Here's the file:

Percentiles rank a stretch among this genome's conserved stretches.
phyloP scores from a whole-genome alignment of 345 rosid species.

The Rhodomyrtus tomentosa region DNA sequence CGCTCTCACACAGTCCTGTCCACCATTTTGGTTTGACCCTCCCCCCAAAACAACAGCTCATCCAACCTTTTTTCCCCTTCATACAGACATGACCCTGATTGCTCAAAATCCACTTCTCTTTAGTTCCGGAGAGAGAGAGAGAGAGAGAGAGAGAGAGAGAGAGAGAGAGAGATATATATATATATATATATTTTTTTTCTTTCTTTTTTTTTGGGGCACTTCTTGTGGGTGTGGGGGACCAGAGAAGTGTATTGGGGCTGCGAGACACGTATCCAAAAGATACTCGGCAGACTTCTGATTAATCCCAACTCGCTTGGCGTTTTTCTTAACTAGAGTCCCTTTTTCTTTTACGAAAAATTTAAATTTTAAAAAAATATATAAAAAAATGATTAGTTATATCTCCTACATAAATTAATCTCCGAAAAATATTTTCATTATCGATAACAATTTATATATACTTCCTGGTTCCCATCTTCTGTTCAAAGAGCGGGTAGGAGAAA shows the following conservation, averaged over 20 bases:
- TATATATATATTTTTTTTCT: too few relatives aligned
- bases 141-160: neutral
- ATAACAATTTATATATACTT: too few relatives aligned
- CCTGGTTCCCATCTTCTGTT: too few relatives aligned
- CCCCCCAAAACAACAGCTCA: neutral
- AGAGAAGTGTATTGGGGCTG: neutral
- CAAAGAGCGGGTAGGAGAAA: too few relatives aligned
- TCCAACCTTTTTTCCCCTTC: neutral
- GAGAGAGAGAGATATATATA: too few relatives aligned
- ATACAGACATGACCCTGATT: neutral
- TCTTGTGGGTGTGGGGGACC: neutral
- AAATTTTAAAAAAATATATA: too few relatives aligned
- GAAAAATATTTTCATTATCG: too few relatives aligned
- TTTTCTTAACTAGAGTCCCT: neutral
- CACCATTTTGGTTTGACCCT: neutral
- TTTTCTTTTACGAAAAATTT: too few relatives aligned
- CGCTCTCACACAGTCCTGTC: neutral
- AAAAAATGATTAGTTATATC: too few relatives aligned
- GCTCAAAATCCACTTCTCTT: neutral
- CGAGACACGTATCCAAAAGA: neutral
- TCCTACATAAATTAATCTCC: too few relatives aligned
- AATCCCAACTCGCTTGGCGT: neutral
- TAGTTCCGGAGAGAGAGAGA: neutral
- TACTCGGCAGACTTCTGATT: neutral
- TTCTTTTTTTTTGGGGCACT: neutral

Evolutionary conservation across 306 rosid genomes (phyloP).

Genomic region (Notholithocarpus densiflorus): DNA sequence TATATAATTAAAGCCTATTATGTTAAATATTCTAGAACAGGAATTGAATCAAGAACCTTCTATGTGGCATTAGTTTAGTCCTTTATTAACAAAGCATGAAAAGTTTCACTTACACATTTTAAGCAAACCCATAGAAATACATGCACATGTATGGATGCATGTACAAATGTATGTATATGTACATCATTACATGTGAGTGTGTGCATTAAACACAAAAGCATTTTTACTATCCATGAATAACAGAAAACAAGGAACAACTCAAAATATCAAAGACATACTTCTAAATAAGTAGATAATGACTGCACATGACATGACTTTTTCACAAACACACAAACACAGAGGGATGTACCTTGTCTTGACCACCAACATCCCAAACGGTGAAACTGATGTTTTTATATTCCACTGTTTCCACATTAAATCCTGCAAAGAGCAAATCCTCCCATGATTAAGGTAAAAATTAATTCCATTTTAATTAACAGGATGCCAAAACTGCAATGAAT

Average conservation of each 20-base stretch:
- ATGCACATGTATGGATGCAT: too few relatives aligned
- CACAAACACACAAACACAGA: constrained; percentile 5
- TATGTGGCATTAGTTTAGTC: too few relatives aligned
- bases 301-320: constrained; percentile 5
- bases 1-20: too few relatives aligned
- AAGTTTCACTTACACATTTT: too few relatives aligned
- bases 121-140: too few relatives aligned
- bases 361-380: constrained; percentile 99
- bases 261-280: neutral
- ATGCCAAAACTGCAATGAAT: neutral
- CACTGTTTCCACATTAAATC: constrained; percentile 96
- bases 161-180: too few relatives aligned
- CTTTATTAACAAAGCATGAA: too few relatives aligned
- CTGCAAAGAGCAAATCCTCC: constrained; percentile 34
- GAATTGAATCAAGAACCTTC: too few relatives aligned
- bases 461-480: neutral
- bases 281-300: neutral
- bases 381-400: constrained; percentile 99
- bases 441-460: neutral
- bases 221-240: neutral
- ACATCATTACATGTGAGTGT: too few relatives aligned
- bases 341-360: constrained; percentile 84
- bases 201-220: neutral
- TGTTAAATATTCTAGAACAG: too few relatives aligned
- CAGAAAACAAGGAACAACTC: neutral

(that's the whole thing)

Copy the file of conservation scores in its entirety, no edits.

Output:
Percentiles rank a stretch among this genome's conserved stretches.
phyloP scores from a whole-genome alignment of 345 rosid species.

The Rhodomyrtus tomentosa region DNA sequence CGCTCTCACACAGTCCTGTCCACCATTTTGGTTTGACCCTCCCCCCAAAACAACAGCTCATCCAACCTTTTTTCCCCTTCATACAGACATGACCCTGATTGCTCAAAATCCACTTCTCTTTAGTTCCGGAGAGAGAGAGAGAGAGAGAGAGAGAGAGAGAGAGAGAGAGAGATATATATATATATATATATTTTTTTTCTTTCTTTTTTTTTGGGGCACTTCTTGTGGGTGTGGGGGACCAGAGAAGTGTATTGGGGCTGCGAGACACGTATCCAAAAGATACTCGGCAGACTTCTGATTAATCCCAACTCGCTTGGCGTTTTTCTTAACTAGAGTCCCTTTTTCTTTTACGAAAAATTTAAATTTTAAAAAAATATATAAAAAAATGATTAGTTATATCTCCTACATAAATTAATCTCCGAAAAATATTTTCATTATCGATAACAATTTATATATACTTCCTGGTTCCCATCTTCTGTTCAAAGAGCGGGTAGGAGAAA shows the following conservation, averaged over 20 bases:
- TATATATATATTTTTTTTCT: too few relatives aligned
- bases 141-160: neutral
- ATAACAATTTATATATACTT: too few relatives aligned
- CCTGGTTCCCATCTTCTGTT: too few relatives aligned
- CCCCCCAAAACAACAGCTCA: neutral
- AGAGAAGTGTATTGGGGCTG: neutral
- CAAAGAGCGGGTAGGAGAAA: too few relatives aligned
- TCCAACCTTTTTTCCCCTTC: neutral
- GAGAGAGAGAGATATATATA: too few relatives aligned
- ATACAGACATGACCCTGATT: neutral
- TCTTGTGGGTGTGGGGGACC: neutral
- AAATTTTAAAAAAATATATA: too few relatives aligned
- GAAAAATATTTTCATTATCG: too few relatives aligned
- TTTTCTTAACTAGAGTCCCT: neutral
- CACCATTTTGGTTTGACCCT: neutral
- TTTTCTTTTACGAAAAATTT: too few relatives aligned
- CGCTCTCACACAGTCCTGTC: neutral
- AAAAAATGATTAGTTATATC: too few relatives aligned
- GCTCAAAATCCACTTCTCTT: neutral
- CGAGACACGTATCCAAAAGA: neutral
- TCCTACATAAATTAATCTCC: too few relatives aligned
- AATCCCAACTCGCTTGGCGT: neutral
- TAGTTCCGGAGAGAGAGAGA: neutral
- TACTCGGCAGACTTCTGATT: neutral
- TTCTTTTTTTTTGGGGCACT: neutral

Evolutionary conservation across 306 rosid genomes (phyloP).

Genomic region (Notholithocarpus densiflorus): DNA sequence TATATAATTAAAGCCTATTATGTTAAATATTCTAGAACAGGAATTGAATCAAGAACCTTCTATGTGGCATTAGTTTAGTCCTTTATTAACAAAGCATGAAAAGTTTCACTTACACATTTTAAGCAAACCCATAGAAATACATGCACATGTATGGATGCATGTACAAATGTATGTATATGTACATCATTACATGTGAGTGTGTGCATTAAACACAAAAGCATTTTTACTATCCATGAATAACAGAAAACAAGGAACAACTCAAAATATCAAAGACATACTTCTAAATAAGTAGATAATGACTGCACATGACATGACTTTTTCACAAACACACAAACACAGAGGGATGTACCTTGTCTTGACCACCAACATCCCAAACGGTGAAACTGATGTTTTTATATTCCACTGTTTCCACATTAAATCCTGCAAAGAGCAAATCCTCCCATGATTAAGGTAAAAATTAATTCCATTTTAATTAACAGGATGCCAAAACTGCAATGAAT

Average conservation of each 20-base stretch:
- ATGCACATGTATGGATGCAT: too few relatives aligned
- CACAAACACACAAACACAGA: constrained; percentile 5
- TATGTGGCATTAGTTTAGTC: too few relatives aligned
- bases 301-320: constrained; percentile 5
- bases 1-20: too few relatives aligned
- AAGTTTCACTTACACATTTT: too few relatives aligned
- bases 121-140: too few relatives aligned
- bases 361-380: constrained; percentile 99
- bases 261-280: neutral
- ATGCCAAAACTGCAATGAAT: neutral
- CACTGTTTCCACATTAAATC: constrained; percentile 96
- bases 161-180: too few relatives aligned
- CTTTATTAACAAAGCATGAA: too few relatives aligned
- CTGCAAAGAGCAAATCCTCC: constrained; percentile 34
- GAATTGAATCAAGAACCTTC: too few relatives aligned
- bases 461-480: neutral
- bases 281-300: neutral
- bases 381-400: constrained; percentile 99
- bases 441-460: neutral
- bases 221-240: neutral
- ACATCATTACATGTGAGTGT: too few relatives aligned
- bases 341-360: constrained; percentile 84
- bases 201-220: neutral
- TGTTAAATATTCTAGAACAG: too few relatives aligned
- CAGAAAACAAGGAACAACTC: neutral